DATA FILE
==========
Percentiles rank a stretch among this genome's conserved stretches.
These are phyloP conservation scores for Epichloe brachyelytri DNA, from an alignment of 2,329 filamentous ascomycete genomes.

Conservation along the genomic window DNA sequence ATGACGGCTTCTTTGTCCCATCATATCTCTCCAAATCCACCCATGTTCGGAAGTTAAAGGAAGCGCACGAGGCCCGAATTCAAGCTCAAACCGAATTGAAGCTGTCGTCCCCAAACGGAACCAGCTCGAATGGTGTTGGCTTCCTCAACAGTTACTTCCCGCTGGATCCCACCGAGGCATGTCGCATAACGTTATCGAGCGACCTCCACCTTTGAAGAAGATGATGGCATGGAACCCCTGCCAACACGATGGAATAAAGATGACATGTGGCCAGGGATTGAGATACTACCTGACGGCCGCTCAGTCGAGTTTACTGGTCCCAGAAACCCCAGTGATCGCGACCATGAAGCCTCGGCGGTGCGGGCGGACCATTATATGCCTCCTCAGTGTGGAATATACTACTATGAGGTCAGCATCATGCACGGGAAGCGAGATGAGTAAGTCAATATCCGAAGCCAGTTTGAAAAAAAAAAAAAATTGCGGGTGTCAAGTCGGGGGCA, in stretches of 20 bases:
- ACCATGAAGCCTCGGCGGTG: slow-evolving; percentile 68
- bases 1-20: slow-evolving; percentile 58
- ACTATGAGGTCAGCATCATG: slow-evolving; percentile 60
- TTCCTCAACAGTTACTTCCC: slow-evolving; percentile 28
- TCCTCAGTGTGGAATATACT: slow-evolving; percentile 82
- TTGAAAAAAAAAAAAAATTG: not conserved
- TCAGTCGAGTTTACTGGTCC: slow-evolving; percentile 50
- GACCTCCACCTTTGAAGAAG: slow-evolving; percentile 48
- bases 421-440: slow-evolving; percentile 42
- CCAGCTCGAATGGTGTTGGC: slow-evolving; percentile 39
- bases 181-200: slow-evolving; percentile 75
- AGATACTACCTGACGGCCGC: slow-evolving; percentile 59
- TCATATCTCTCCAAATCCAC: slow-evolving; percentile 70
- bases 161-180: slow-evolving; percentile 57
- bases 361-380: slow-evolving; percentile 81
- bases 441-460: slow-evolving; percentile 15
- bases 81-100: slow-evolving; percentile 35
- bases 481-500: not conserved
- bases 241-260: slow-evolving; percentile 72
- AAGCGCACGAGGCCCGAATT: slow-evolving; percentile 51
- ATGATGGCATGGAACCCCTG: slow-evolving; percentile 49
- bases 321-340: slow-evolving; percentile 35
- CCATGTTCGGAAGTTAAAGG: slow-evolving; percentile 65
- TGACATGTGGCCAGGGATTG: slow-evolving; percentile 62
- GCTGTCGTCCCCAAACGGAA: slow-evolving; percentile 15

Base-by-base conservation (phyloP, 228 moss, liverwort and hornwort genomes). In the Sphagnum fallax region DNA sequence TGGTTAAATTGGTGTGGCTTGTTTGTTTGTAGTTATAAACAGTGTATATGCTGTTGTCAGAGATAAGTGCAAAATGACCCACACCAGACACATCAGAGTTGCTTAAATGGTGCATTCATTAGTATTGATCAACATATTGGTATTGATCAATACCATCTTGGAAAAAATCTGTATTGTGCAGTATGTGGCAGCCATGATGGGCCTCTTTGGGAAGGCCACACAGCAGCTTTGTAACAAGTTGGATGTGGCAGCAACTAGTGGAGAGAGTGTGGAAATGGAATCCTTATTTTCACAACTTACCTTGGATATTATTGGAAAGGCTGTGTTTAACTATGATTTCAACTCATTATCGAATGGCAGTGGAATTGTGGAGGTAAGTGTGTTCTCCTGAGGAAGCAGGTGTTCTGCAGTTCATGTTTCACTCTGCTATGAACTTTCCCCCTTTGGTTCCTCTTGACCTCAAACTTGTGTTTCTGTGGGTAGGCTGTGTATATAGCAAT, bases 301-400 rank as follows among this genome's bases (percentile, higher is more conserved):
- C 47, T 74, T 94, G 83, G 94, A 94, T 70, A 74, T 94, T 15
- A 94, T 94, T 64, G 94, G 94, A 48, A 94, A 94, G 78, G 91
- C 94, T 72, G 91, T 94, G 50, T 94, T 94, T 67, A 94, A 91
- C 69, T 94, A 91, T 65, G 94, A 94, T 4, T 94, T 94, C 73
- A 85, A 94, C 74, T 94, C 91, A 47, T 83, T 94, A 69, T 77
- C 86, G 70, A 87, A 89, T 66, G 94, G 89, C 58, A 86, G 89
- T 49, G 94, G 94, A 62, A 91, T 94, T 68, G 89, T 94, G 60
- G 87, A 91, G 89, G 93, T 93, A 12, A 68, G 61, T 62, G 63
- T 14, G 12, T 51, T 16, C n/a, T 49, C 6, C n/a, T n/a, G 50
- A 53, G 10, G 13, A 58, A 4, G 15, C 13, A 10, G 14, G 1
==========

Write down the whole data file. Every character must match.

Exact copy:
Percentiles rank a stretch among this genome's conserved stretches.
These are phyloP conservation scores for Epichloe brachyelytri DNA, from an alignment of 2,329 filamentous ascomycete genomes.

Conservation along the genomic window DNA sequence ATGACGGCTTCTTTGTCCCATCATATCTCTCCAAATCCACCCATGTTCGGAAGTTAAAGGAAGCGCACGAGGCCCGAATTCAAGCTCAAACCGAATTGAAGCTGTCGTCCCCAAACGGAACCAGCTCGAATGGTGTTGGCTTCCTCAACAGTTACTTCCCGCTGGATCCCACCGAGGCATGTCGCATAACGTTATCGAGCGACCTCCACCTTTGAAGAAGATGATGGCATGGAACCCCTGCCAACACGATGGAATAAAGATGACATGTGGCCAGGGATTGAGATACTACCTGACGGCCGCTCAGTCGAGTTTACTGGTCCCAGAAACCCCAGTGATCGCGACCATGAAGCCTCGGCGGTGCGGGCGGACCATTATATGCCTCCTCAGTGTGGAATATACTACTATGAGGTCAGCATCATGCACGGGAAGCGAGATGAGTAAGTCAATATCCGAAGCCAGTTTGAAAAAAAAAAAAAATTGCGGGTGTCAAGTCGGGGGCA, in stretches of 20 bases:
- ACCATGAAGCCTCGGCGGTG: slow-evolving; percentile 68
- bases 1-20: slow-evolving; percentile 58
- ACTATGAGGTCAGCATCATG: slow-evolving; percentile 60
- TTCCTCAACAGTTACTTCCC: slow-evolving; percentile 28
- TCCTCAGTGTGGAATATACT: slow-evolving; percentile 82
- TTGAAAAAAAAAAAAAATTG: not conserved
- TCAGTCGAGTTTACTGGTCC: slow-evolving; percentile 50
- GACCTCCACCTTTGAAGAAG: slow-evolving; percentile 48
- bases 421-440: slow-evolving; percentile 42
- CCAGCTCGAATGGTGTTGGC: slow-evolving; percentile 39
- bases 181-200: slow-evolving; percentile 75
- AGATACTACCTGACGGCCGC: slow-evolving; percentile 59
- TCATATCTCTCCAAATCCAC: slow-evolving; percentile 70
- bases 161-180: slow-evolving; percentile 57
- bases 361-380: slow-evolving; percentile 81
- bases 441-460: slow-evolving; percentile 15
- bases 81-100: slow-evolving; percentile 35
- bases 481-500: not conserved
- bases 241-260: slow-evolving; percentile 72
- AAGCGCACGAGGCCCGAATT: slow-evolving; percentile 51
- ATGATGGCATGGAACCCCTG: slow-evolving; percentile 49
- bases 321-340: slow-evolving; percentile 35
- CCATGTTCGGAAGTTAAAGG: slow-evolving; percentile 65
- TGACATGTGGCCAGGGATTG: slow-evolving; percentile 62
- GCTGTCGTCCCCAAACGGAA: slow-evolving; percentile 15

Base-by-base conservation (phyloP, 228 moss, liverwort and hornwort genomes). In the Sphagnum fallax region DNA sequence TGGTTAAATTGGTGTGGCTTGTTTGTTTGTAGTTATAAACAGTGTATATGCTGTTGTCAGAGATAAGTGCAAAATGACCCACACCAGACACATCAGAGTTGCTTAAATGGTGCATTCATTAGTATTGATCAACATATTGGTATTGATCAATACCATCTTGGAAAAAATCTGTATTGTGCAGTATGTGGCAGCCATGATGGGCCTCTTTGGGAAGGCCACACAGCAGCTTTGTAACAAGTTGGATGTGGCAGCAACTAGTGGAGAGAGTGTGGAAATGGAATCCTTATTTTCACAACTTACCTTGGATATTATTGGAAAGGCTGTGTTTAACTATGATTTCAACTCATTATCGAATGGCAGTGGAATTGTGGAGGTAAGTGTGTTCTCCTGAGGAAGCAGGTGTTCTGCAGTTCATGTTTCACTCTGCTATGAACTTTCCCCCTTTGGTTCCTCTTGACCTCAAACTTGTGTTTCTGTGGGTAGGCTGTGTATATAGCAAT, bases 301-400 rank as follows among this genome's bases (percentile, higher is more conserved):
- C 47, T 74, T 94, G 83, G 94, A 94, T 70, A 74, T 94, T 15
- A 94, T 94, T 64, G 94, G 94, A 48, A 94, A 94, G 78, G 91
- C 94, T 72, G 91, T 94, G 50, T 94, T 94, T 67, A 94, A 91
- C 69, T 94, A 91, T 65, G 94, A 94, T 4, T 94, T 94, C 73
- A 85, A 94, C 74, T 94, C 91, A 47, T 83, T 94, A 69, T 77
- C 86, G 70, A 87, A 89, T 66, G 94, G 89, C 58, A 86, G 89
- T 49, G 94, G 94, A 62, A 91, T 94, T 68, G 89, T 94, G 60
- G 87, A 91, G 89, G 93, T 93, A 12, A 68, G 61, T 62, G 63
- T 14, G 12, T 51, T 16, C n/a, T 49, C 6, C n/a, T n/a, G 50
- A 53, G 10, G 13, A 58, A 4, G 15, C 13, A 10, G 14, G 1